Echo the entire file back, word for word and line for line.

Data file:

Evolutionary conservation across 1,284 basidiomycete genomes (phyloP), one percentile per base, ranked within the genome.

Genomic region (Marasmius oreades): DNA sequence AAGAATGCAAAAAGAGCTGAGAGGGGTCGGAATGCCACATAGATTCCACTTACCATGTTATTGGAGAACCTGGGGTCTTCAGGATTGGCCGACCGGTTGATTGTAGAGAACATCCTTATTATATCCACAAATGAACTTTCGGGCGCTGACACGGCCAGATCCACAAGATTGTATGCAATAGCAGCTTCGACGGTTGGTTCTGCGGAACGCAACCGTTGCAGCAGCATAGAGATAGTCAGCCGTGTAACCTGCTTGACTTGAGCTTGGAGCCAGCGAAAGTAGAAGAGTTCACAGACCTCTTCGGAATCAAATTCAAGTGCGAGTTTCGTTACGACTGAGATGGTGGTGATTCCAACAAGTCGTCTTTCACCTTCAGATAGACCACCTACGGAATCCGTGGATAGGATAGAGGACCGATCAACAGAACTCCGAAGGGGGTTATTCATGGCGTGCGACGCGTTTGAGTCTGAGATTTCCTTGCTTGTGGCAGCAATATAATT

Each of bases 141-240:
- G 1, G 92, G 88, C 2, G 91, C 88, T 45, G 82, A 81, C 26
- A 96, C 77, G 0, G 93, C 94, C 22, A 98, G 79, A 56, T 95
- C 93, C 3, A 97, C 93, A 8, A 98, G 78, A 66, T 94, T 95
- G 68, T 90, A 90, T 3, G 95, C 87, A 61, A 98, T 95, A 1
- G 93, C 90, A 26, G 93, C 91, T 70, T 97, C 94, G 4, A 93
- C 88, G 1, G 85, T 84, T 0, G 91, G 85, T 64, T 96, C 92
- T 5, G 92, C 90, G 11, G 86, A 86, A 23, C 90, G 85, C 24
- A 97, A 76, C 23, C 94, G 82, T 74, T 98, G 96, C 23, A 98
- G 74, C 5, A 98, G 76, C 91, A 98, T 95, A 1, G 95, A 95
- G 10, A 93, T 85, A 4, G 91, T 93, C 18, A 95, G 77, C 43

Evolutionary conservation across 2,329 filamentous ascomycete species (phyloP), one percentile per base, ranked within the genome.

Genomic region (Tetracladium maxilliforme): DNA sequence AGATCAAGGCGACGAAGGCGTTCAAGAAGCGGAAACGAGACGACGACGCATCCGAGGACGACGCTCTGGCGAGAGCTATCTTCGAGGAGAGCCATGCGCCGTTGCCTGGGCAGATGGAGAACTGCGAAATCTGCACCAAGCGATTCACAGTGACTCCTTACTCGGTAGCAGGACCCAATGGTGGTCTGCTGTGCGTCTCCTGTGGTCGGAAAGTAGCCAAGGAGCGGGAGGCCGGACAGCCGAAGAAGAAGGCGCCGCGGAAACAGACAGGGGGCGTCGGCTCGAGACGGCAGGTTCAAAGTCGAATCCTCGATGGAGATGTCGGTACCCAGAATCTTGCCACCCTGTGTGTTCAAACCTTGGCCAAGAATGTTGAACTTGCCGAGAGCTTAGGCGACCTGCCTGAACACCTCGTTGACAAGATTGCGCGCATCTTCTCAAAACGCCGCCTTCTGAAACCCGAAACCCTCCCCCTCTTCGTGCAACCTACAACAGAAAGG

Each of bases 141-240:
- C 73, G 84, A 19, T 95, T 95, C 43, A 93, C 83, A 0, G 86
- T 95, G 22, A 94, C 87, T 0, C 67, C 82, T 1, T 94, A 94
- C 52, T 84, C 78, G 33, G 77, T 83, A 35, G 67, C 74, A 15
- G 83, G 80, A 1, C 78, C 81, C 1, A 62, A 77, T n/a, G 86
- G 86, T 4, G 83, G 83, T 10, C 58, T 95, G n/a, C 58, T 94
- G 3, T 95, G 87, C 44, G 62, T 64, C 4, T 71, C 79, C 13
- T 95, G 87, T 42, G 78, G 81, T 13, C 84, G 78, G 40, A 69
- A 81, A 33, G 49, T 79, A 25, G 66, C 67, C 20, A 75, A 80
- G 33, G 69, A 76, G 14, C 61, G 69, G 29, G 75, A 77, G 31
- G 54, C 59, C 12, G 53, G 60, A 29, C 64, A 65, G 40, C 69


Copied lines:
Evolutionary conservation across 1,284 basidiomycete genomes (phyloP), one percentile per base, ranked within the genome.

Genomic region (Marasmius oreades): DNA sequence AAGAATGCAAAAAGAGCTGAGAGGGGTCGGAATGCCACATAGATTCCACTTACCATGTTATTGGAGAACCTGGGGTCTTCAGGATTGGCCGACCGGTTGATTGTAGAGAACATCCTTATTATATCCACAAATGAACTTTCGGGCGCTGACACGGCCAGATCCACAAGATTGTATGCAATAGCAGCTTCGACGGTTGGTTCTGCGGAACGCAACCGTTGCAGCAGCATAGAGATAGTCAGCCGTGTAACCTGCTTGACTTGAGCTTGGAGCCAGCGAAAGTAGAAGAGTTCACAGACCTCTTCGGAATCAAATTCAAGTGCGAGTTTCGTTACGACTGAGATGGTGGTGATTCCAACAAGTCGTCTTTCACCTTCAGATAGACCACCTACGGAATCCGTGGATAGGATAGAGGACCGATCAACAGAACTCCGAAGGGGGTTATTCATGGCGTGCGACGCGTTTGAGTCTGAGATTTCCTTGCTTGTGGCAGCAATATAATT

Each of bases 141-240:
- G 1, G 92, G 88, C 2, G 91, C 88, T 45, G 82, A 81, C 26
- A 96, C 77, G 0, G 93, C 94, C 22, A 98, G 79, A 56, T 95
- C 93, C 3, A 97, C 93, A 8, A 98, G 78, A 66, T 94, T 95
- G 68, T 90, A 90, T 3, G 95, C 87, A 61, A 98, T 95, A 1
- G 93, C 90, A 26, G 93, C 91, T 70, T 97, C 94, G 4, A 93
- C 88, G 1, G 85, T 84, T 0, G 91, G 85, T 64, T 96, C 92
- T 5, G 92, C 90, G 11, G 86, A 86, A 23, C 90, G 85, C 24
- A 97, A 76, C 23, C 94, G 82, T 74, T 98, G 96, C 23, A 98
- G 74, C 5, A 98, G 76, C 91, A 98, T 95, A 1, G 95, A 95
- G 10, A 93, T 85, A 4, G 91, T 93, C 18, A 95, G 77, C 43

Evolutionary conservation across 2,329 filamentous ascomycete species (phyloP), one percentile per base, ranked within the genome.

Genomic region (Tetracladium maxilliforme): DNA sequence AGATCAAGGCGACGAAGGCGTTCAAGAAGCGGAAACGAGACGACGACGCATCCGAGGACGACGCTCTGGCGAGAGCTATCTTCGAGGAGAGCCATGCGCCGTTGCCTGGGCAGATGGAGAACTGCGAAATCTGCACCAAGCGATTCACAGTGACTCCTTACTCGGTAGCAGGACCCAATGGTGGTCTGCTGTGCGTCTCCTGTGGTCGGAAAGTAGCCAAGGAGCGGGAGGCCGGACAGCCGAAGAAGAAGGCGCCGCGGAAACAGACAGGGGGCGTCGGCTCGAGACGGCAGGTTCAAAGTCGAATCCTCGATGGAGATGTCGGTACCCAGAATCTTGCCACCCTGTGTGTTCAAACCTTGGCCAAGAATGTTGAACTTGCCGAGAGCTTAGGCGACCTGCCTGAACACCTCGTTGACAAGATTGCGCGCATCTTCTCAAAACGCCGCCTTCTGAAACCCGAAACCCTCCCCCTCTTCGTGCAACCTACAACAGAAAGG

Each of bases 141-240:
- C 73, G 84, A 19, T 95, T 95, C 43, A 93, C 83, A 0, G 86
- T 95, G 22, A 94, C 87, T 0, C 67, C 82, T 1, T 94, A 94
- C 52, T 84, C 78, G 33, G 77, T 83, A 35, G 67, C 74, A 15
- G 83, G 80, A 1, C 78, C 81, C 1, A 62, A 77, T n/a, G 86
- G 86, T 4, G 83, G 83, T 10, C 58, T 95, G n/a, C 58, T 94
- G 3, T 95, G 87, C 44, G 62, T 64, C 4, T 71, C 79, C 13
- T 95, G 87, T 42, G 78, G 81, T 13, C 84, G 78, G 40, A 69
- A 81, A 33, G 49, T 79, A 25, G 66, C 67, C 20, A 75, A 80
- G 33, G 69, A 76, G 14, C 61, G 69, G 29, G 75, A 77, G 31
- G 54, C 59, C 12, G 53, G 60, A 29, C 64, A 65, G 40, C 69